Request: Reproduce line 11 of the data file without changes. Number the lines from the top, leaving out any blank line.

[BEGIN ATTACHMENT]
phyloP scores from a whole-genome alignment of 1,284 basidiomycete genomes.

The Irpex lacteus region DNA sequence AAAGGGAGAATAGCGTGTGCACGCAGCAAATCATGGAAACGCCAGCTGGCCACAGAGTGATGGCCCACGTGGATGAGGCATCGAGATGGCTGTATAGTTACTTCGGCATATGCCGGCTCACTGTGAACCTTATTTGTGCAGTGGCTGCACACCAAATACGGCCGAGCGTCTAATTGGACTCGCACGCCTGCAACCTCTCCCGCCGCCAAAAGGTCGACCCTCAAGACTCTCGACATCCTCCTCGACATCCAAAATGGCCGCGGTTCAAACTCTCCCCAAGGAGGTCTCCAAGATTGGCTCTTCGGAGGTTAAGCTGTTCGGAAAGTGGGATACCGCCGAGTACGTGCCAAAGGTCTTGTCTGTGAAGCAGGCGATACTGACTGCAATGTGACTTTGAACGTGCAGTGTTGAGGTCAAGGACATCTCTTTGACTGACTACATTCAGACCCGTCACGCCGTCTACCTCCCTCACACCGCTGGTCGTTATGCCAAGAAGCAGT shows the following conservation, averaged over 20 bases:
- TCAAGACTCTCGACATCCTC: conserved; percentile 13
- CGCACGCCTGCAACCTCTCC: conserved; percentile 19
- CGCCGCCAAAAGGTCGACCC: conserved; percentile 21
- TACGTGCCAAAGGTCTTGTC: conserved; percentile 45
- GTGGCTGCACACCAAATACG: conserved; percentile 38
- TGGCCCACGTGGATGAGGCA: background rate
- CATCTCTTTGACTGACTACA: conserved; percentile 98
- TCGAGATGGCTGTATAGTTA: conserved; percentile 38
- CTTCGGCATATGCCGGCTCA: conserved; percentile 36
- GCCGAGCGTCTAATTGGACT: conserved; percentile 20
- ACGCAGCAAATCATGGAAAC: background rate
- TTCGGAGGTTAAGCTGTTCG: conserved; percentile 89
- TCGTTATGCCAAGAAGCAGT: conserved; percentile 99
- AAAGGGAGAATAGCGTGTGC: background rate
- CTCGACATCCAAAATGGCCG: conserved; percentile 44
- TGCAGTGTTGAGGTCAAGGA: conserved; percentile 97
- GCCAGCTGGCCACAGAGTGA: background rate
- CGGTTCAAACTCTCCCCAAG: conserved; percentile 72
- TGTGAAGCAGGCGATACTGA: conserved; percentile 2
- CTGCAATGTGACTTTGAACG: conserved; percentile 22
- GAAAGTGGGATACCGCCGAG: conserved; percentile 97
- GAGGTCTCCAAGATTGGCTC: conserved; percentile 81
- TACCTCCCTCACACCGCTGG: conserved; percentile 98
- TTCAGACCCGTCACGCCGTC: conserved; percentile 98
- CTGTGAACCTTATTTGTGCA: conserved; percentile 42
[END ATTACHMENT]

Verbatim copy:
- CTTCGGCATATGCCGGCTCA: conserved; percentile 36